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Headline and Core Inflation Slow Down in June


Headline inflation slowed down to 7.6 percent year-on-year in June after holding steady at 8.5 percent in the past three months.  The favorable movement in the overall consumer prices in June was traced mainly to a deceleration in inflation for all commodity groups (except for clothing) relative to year-ago levels. This brought average inflation for the first semester to 8.3 percent.  On a month-on-month basis, however, headline inflation rose by 0.9 percent in June from 0.5 percent in the previous month owing mainly to the seasonal rise in tuition fees and related expenses coinciding with the start of classes during the month.  Food continued to account for the largest portion of the headline inflation rate for June (3.23 percentage), followed by transport and communication (1.33 percentage points) and FLW (1.32 percentage points) [Table 1].  These figures suggest that the ongoing pressures on inflation remain largely tied to the impact of rising fuel prices and the El Niño-pressures on food prices in recent months.  
Similarly, core inflation—defined as headline inflation after excluding volatile food and energy items—slowed down further  to 7.1   percent in June   from  7.6  percent in May.  The year-to-date average core inflation rate is 7.7 percent.

The BSP believes that the slowdown in both headline and core inflation is consistent with monetary authorities’ expectations of a mild deceleration in inflation in the second half of 2005.  Nevertheless, the BSP’s latest forecasts indicate that the average CPI inflation will still exceed the Government targets of 5.0-6.0 percent for 2005 and 4.0-5.0 percent for 2006.  This will be due mainly to two things: (1) the impact of higher oil prices on other key goods and services, particularly transport prices; and (2) the impact on food prices of the recent El Niño dry spell.  It is easy to see, however, that most of the foreseeable pressures on consumer prices are temporary episodes (e.g., the El Niño dry spell), and inflation is therefore likely to slow down further towards the second half of 2006 as the impact of current supply-side influences taper off.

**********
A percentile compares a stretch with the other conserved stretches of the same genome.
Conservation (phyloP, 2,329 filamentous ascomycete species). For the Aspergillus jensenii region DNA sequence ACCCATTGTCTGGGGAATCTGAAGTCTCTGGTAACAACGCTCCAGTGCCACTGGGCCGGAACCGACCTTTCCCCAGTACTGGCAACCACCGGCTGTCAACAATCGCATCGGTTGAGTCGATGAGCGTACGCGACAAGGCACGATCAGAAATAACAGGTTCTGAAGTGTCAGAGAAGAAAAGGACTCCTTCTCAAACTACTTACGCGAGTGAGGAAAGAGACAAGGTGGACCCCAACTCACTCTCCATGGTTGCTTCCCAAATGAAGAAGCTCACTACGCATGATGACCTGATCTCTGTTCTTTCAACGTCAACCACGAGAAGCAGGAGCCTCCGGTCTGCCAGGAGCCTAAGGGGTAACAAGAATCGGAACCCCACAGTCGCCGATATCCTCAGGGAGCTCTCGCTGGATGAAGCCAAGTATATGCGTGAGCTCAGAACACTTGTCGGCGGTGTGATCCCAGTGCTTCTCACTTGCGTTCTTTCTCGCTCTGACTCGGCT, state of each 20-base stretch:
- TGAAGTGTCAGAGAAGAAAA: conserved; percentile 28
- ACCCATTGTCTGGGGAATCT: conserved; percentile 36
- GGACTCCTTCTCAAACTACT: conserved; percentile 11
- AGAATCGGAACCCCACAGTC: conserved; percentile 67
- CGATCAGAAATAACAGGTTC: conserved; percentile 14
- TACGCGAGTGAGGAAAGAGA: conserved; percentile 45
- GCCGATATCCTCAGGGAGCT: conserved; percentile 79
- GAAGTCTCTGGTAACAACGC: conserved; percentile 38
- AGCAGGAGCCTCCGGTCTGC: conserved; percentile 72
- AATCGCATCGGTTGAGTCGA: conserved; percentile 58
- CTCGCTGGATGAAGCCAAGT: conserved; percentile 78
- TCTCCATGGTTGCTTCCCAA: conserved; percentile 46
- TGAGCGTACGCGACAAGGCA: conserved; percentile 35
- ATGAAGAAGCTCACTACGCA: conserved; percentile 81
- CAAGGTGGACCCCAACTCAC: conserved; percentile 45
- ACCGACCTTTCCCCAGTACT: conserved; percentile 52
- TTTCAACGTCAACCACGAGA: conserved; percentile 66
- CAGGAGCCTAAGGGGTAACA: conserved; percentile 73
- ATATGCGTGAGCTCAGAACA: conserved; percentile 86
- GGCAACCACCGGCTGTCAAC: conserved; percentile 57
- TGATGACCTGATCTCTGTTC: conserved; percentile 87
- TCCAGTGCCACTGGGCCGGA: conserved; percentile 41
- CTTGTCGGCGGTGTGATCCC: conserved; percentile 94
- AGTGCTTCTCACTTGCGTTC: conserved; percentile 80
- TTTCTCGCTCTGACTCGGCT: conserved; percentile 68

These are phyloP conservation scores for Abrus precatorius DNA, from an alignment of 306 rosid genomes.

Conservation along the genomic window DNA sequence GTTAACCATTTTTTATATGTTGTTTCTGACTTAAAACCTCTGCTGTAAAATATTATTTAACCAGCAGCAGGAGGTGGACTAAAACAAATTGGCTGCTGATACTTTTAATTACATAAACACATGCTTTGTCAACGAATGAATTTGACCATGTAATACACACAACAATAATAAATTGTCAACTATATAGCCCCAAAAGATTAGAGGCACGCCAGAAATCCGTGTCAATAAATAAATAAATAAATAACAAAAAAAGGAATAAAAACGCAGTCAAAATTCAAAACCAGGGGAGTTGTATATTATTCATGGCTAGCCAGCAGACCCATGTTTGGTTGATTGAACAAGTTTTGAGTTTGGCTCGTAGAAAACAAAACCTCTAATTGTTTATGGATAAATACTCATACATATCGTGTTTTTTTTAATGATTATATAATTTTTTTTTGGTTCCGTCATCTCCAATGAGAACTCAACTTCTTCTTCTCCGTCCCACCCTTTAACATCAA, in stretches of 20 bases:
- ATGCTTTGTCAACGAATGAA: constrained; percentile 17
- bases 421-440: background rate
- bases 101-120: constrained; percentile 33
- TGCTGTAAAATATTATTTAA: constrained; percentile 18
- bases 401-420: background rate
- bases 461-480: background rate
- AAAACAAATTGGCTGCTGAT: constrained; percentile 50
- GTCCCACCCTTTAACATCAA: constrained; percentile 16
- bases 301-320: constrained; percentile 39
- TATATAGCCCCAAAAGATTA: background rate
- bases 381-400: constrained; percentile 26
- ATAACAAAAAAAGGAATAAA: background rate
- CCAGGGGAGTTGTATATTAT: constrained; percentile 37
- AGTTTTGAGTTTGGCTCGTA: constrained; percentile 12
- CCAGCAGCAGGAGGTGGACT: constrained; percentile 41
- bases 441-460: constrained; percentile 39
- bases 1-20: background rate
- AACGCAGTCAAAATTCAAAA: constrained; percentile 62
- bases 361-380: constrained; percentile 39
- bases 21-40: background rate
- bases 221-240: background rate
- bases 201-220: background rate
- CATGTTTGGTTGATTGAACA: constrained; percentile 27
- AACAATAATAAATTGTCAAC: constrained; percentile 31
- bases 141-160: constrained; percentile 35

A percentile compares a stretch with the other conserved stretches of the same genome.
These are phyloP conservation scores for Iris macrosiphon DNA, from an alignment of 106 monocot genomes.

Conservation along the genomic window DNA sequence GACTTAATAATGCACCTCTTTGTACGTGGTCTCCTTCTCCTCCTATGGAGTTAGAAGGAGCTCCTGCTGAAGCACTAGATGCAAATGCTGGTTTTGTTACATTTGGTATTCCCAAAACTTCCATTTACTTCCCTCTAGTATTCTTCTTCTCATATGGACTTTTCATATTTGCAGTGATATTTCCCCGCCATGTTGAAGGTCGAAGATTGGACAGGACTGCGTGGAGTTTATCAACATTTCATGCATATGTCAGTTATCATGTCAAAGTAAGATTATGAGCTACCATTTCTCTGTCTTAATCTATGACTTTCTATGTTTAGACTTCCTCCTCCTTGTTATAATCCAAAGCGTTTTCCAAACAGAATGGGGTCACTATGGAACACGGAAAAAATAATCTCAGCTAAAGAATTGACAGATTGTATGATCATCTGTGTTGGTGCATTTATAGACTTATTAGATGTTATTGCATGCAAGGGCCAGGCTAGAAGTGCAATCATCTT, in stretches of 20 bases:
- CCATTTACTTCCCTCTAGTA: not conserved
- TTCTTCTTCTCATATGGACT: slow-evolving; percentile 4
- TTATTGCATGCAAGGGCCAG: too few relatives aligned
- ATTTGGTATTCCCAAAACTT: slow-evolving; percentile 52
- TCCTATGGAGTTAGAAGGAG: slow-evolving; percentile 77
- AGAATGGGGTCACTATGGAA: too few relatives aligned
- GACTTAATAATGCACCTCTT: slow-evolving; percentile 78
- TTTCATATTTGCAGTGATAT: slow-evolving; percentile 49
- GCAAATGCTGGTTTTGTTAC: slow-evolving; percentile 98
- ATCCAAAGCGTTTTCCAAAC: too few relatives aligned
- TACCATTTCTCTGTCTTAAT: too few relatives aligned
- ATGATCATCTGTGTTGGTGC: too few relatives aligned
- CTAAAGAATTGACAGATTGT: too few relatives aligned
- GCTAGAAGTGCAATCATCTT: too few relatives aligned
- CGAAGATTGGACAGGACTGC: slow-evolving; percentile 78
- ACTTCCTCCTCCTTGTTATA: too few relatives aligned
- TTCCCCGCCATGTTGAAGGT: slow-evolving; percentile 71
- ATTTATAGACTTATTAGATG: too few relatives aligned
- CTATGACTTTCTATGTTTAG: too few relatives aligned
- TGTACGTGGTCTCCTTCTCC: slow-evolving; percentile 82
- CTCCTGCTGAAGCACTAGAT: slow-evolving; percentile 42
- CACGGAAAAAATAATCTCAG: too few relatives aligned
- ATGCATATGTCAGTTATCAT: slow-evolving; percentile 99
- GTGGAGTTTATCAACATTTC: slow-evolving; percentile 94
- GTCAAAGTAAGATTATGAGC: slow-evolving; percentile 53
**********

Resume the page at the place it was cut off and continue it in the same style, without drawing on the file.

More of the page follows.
In terms of the monetary policy stance, the favorable turnout in both the headline and core inflation provides monetary authorities with some flexibility to manage inflation expectations while ensuring that the economy’s liquidity requirements are met in accordance with the desired pace of output growth.   The BSP will continue to pay close attention to price pressures coming from high oil prices and other sources.  While the recent suspension of the VAT reform law could defer its impact on prices,  the  BSP will continue to monitor closely the repercussions of these developments and their  implications  on  future inflation. 

On the whole, the BSP continues to emphasize continuity and consistency in its policymaking and remains committed to fighting inflation and undertaking all necessary action to respond to the risks to future inflation and inflation expectations. 

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